The chilling advice came in response to the comments of UK’s top military officer Sir Patrick Sanders who said he feared Russia will be more dangerous after the Ukraine conflict is over. In a speech on Tuesday, General Sir Patrick Sanders, the Chief of the General Staff, said he had never seen such a clear threat to peace and democracy as the “brutal aggression” of the Russian President.
He likened the current situation to the run up to the Second World War, saying Britain must be prepared to “act rapidly” to ensure it is not drawn into a full-scale conflict through its failure to contain Russian expansionism.
Responding to Mr Peston’s question on whether he agrees with Sir Patrick, the former US national security adviser said: “The lesson we have learned so far is that unprovoked aggression can work.
“People have celebrated the fact that Russia had enormous difficulties at the outset of the invasion.
“They certainly endured excruciating casualties. On the other hand, they are fighting this war in Ukraine which has been levelled to dust.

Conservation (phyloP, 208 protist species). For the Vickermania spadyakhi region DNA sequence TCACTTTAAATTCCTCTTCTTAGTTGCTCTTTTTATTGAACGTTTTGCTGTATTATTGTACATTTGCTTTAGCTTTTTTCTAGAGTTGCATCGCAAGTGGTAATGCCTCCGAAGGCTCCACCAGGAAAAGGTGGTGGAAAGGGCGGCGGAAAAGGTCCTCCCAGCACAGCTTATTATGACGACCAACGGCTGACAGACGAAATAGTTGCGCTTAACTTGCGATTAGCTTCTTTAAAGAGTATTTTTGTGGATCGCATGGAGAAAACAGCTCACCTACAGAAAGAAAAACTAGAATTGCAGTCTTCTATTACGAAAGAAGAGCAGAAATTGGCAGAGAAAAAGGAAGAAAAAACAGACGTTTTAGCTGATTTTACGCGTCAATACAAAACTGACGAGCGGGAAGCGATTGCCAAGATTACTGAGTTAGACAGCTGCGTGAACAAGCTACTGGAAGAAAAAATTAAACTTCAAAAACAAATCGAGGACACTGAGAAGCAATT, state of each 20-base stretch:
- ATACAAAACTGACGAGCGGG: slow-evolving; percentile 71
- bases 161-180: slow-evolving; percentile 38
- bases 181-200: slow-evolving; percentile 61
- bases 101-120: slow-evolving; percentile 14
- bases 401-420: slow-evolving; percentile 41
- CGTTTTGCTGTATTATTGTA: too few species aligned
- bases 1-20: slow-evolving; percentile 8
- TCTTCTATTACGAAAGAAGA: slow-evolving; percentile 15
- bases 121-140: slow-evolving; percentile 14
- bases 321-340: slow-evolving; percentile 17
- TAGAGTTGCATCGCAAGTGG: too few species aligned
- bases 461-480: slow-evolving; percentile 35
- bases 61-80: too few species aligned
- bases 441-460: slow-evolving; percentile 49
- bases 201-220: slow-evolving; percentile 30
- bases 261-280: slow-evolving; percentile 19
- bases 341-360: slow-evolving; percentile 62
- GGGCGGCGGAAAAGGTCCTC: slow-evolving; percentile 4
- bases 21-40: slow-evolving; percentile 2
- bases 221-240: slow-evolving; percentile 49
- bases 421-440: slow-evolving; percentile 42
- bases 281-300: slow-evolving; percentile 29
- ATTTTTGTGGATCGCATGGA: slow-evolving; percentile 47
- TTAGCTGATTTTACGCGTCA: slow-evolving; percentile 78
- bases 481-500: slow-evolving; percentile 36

“The Russians are picking up territory. It doesn’t appear at this point that we are near a conclusion and the Russian cost-benefit analysis puts them ahead at least when it comes to nine NATO countries.
“So, I think the lesson for NATO is to be sure that no Russian has ever crossed a NATO border. It’s entirely sensible to prepare against that contingency.”
Meanwhile, Defence Secretary Ben Wallace has said 25,000 Russians have been killed in Ukraine since the start of Putin’s invasion as he insisted Russia’s war was “failing”.
Speaking at the NATO summit in Madrid, Mr Wallace told LBC: “I would still say the Ukrainians are winning. They are extracting huge amounts of cost from the Russian armed forces.
“Twenty five thousand Russians, we think, have been killed in that fight in the space of 112, 115 days. Russia has failed on all its major objectives.
“It is now reduced to a grinding advance – a few hundred metres every few days at massive cost in one small part of eastern Ukraine along two or three axes. That is not a victory in anyone’s book.”
However, Mr Bolton disagreed with the Defence Secretary and said: “Well, Russia is winning if you define winning by gaining more ground than losing and achieving your objectives.
“They may be losing in the court of public opinion worldwide, but I think we will find out that the court of public opinion comprises Europe and the United States or elsewhere.